Speaking for Ourselves

The UK must not abdicate from its responsibilities to refugees

The UK must not abdicate from its responsibilities to refugees


 Migrant Voice - The UK must not abdicate from its responsibilities to refugees



As the Anti-Refugee Bill returns to the House of Commons, Members of Parliament have the opportunity to end this inhumane and immoral proposal once and for all. The bill faced significant opposition in the House of Lords, with 20 amendments being sent back to Parliament, believed to be a record for any piece of legislation. The reality, however, is that no amount of tweaks of changes can make this bill any better.

At its core, its very purpose, it is performative cruelty. What this government is attempting to do is deny those most in need the opportunity to seek asylum. Not only that, but criminalise those who try and do so. We have heard countless debates about asylum policy in recent years, yet the voices of those most affected are ignored or dismissed. If Ministers actually listened to those seeking safety then they would have to acknowledge that this bill serves no purpose other than to create yet more harm for those who have faced so much.

People will still continue to seek safety; this government’s own impact assessment of the bill shows that. All that will happen is that they are placed at more risk of exploitation, again a fact recognised by the Home Office’s own analysis of harsher asylum policies.  

We hear talk about “numbers”, but each of those figures is a person. They are people with hopes and dreams. They are seeking safety often from situations which most of us could not even begin to imagine. There is no either/or when it comes to providing protection for those in need. 

If you want a figure to look at it is £3billion. That is the estimated annual cost for implementing the bill. That is £3billion wasted on a policy designed only to penalise people for desperately wanting to be safe. £3billion which could be invested in our communities to support everyone. 

The UK takes a fraction of the number of asylum seekers, per head of population, than many of our closest neighbours, and that is aside from how 86% or all refugees remain in their regions of origin. There is no excuse for us abdicating our responsibilities to protect them. It isn’t a question of “look after our own first”, because by spending billions on denying others safety we are avoiding using it to help support anyone. 

The Lords raised concerns about how this bill will leave children and pregnant women locked away in detention centres. They criticised how it allows for force to be used on children. They flagged how it is incompatible with international law. It was raised how there aren’t alternatives for people to seek asylum in the UK. Even the Home Secretary has been forced to admit it will leave unaccompanied children fleeing wars and persecution from being able to seek safety in the UK. All of these criticisms are not enough though. If we are to be a country which can hold its head up in the world and claim to have any form of compassion, or morality, then every aspect of this barbaric bill must be stopped. We are calling on all MPs, from all parties, to take a stand, not just for asylum seekers, but for this country, for the public who this government falsely claims want to see vulnerable people denied safety.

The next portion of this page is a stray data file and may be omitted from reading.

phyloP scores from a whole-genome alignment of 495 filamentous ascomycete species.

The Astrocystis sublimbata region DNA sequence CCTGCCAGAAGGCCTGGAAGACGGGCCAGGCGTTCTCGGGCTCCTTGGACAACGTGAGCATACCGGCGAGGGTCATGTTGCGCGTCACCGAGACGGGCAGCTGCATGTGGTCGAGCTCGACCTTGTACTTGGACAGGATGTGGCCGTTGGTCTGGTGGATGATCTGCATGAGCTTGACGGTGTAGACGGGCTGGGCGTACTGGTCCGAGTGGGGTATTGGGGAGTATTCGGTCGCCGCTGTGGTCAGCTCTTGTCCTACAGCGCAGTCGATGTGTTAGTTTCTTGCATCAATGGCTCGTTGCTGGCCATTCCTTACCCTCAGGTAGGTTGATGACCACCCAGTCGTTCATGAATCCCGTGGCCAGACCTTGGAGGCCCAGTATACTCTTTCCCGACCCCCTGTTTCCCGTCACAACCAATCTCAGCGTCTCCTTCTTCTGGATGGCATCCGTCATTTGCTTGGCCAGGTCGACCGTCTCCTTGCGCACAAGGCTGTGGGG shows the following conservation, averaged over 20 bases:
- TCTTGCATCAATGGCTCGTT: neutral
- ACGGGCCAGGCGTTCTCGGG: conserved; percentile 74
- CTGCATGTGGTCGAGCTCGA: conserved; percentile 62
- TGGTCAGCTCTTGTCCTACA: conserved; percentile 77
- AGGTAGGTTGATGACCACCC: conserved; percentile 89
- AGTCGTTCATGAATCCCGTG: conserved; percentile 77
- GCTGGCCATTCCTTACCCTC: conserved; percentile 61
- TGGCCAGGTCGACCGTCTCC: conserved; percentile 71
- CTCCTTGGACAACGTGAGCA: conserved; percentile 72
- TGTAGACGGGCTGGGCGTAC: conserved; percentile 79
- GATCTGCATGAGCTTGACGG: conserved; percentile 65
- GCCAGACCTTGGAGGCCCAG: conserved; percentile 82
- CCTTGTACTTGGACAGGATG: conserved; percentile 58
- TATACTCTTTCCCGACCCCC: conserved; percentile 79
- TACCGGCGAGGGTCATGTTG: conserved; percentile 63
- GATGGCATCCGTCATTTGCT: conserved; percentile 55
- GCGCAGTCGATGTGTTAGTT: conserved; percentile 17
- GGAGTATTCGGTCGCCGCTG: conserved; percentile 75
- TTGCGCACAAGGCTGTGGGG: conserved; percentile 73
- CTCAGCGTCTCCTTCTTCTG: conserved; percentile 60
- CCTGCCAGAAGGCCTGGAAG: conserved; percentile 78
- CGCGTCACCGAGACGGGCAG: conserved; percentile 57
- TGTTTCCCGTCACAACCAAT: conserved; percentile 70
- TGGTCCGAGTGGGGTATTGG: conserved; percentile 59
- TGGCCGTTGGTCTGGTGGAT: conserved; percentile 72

This is a bill which specifically, and deliberately will deny those who have been trafficked protection from traffickers. It will deny them the ability to be recognised as victims of modern slavery, It will, by its very purpose, see them returned back to traffickers. We call on MPs to end this bill and invest in policies which support people and help them rebuild their lives. We should be proud that the UK is seen as safe by those coming here. Are we honestly going to now say that we want the world, and the most vulnerable, to see the UK as an unsafe country which denies them the very basic right of safety?


Image amended from photo by Chris Michael Aasland

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Number: 1142963 (England and Wales); SC050970 (Scotland)

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